On 'Morning Edition': NPR's Ari Shapiro reports from Kramatorsk, Ukraine
Confusion continues to reign in eastern Ukraine, where pro-Russia gunmen remain in control of many government offices even as the Ukrainian military sends in troops, tanks and armed aircraft in an attempt to dislodge them.
According to NPR's Ari Shapiro, who is in eastern Ukraine, locals who are pushing to separate from the central government and join the Russian Federation claim that at least some Ukrainian troops are refusing to move against them.
On 'Morning Edition': NPR's Anthony Kuhn reports about the ferry accident
This post is being updated as news comes in.
Many hours after the tragedy, close to 300 people were still missing following a ferry disaster Wednesday off the southern coast of South Korea. Most of those unaccounted for are high school students who were on a trip to a resort island.
Good morning. I'm Kelly McEvers, with news of a sad panda in China. Si Jia got depressed after her only companion moved to another zoo. She's now a happy panda. The zoo where she lives built her a mini-amusement park. And now the staff at the Yunnan Safari Park in Southwest China has given her a plasma TV, where she can watch other pandas at play. Si Jia was one of three giant pandas rescued after the 2008 Sichuan earthquake.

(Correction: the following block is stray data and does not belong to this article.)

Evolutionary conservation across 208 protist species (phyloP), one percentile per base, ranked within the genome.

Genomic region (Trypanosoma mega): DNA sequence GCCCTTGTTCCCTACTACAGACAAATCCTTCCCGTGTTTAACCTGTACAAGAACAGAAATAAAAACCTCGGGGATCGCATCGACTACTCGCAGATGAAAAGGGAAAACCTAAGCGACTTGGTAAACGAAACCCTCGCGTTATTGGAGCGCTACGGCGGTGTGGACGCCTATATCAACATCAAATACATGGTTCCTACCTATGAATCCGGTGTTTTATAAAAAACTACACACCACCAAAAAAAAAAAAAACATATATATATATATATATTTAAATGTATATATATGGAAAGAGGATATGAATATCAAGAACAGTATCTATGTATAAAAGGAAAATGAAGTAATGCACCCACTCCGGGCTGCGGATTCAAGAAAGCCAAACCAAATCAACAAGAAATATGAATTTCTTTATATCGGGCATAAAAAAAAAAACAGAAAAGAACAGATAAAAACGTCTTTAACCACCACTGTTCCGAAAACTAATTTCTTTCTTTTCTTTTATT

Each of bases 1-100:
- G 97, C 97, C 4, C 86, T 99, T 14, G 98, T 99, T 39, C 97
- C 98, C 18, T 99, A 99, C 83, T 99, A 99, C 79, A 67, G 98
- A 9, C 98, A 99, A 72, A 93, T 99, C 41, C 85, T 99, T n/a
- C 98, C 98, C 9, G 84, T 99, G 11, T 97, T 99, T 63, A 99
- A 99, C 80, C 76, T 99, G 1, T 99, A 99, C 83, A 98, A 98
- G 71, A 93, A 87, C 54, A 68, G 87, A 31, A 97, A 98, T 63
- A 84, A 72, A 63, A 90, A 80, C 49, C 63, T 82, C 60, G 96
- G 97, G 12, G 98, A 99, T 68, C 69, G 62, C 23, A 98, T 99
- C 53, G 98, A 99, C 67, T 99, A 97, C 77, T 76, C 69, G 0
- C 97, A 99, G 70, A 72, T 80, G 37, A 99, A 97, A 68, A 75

It's MORNING EDITION. Transcript provided by NPR, Copyright NPR.
Tensions remain very high this morning in Eastern Ukraine, where pro-Russia demonstrators stormed the city hall in the city of Donetsk. And there are now reports this morning of several Ukrainian armored personnel carriers on the move in some cities flying Russian flags. To try and sort out what's going on, we have NPR's Ari Shapiro on the line. He is in the Eastern Ukrainian city of Kramatorsk. Ari, good morning.
The Washington Post is celebrating a pair of Pulitzer Prizes this week. One is for a series on Americans who rely on food stamps. The other, a Public Service medal for stories based on the documents from former National Security Agency contractor Edward Snowden.
People in the newly annexed territory of Crimea are trying to figure out how to deal with their new status as part of Russia, rather than Ukraine. Tatars were vocal in their opposition to the Russian takeover of Crimea. That's because they remember their history of maltreatment under the Russian Empire and the Soviet Union.
It is time for sports now. March Madness is over. The Masters Golf Tournament is over. But there's absolutely no time at all for sports fans to catch their collective breath, not with the National Hockey League playoffs starting tonight and the NBA playoffs starting this weekend.
NPR's Tom Goldman is here to set the proverbial table for us. Tom, good morning.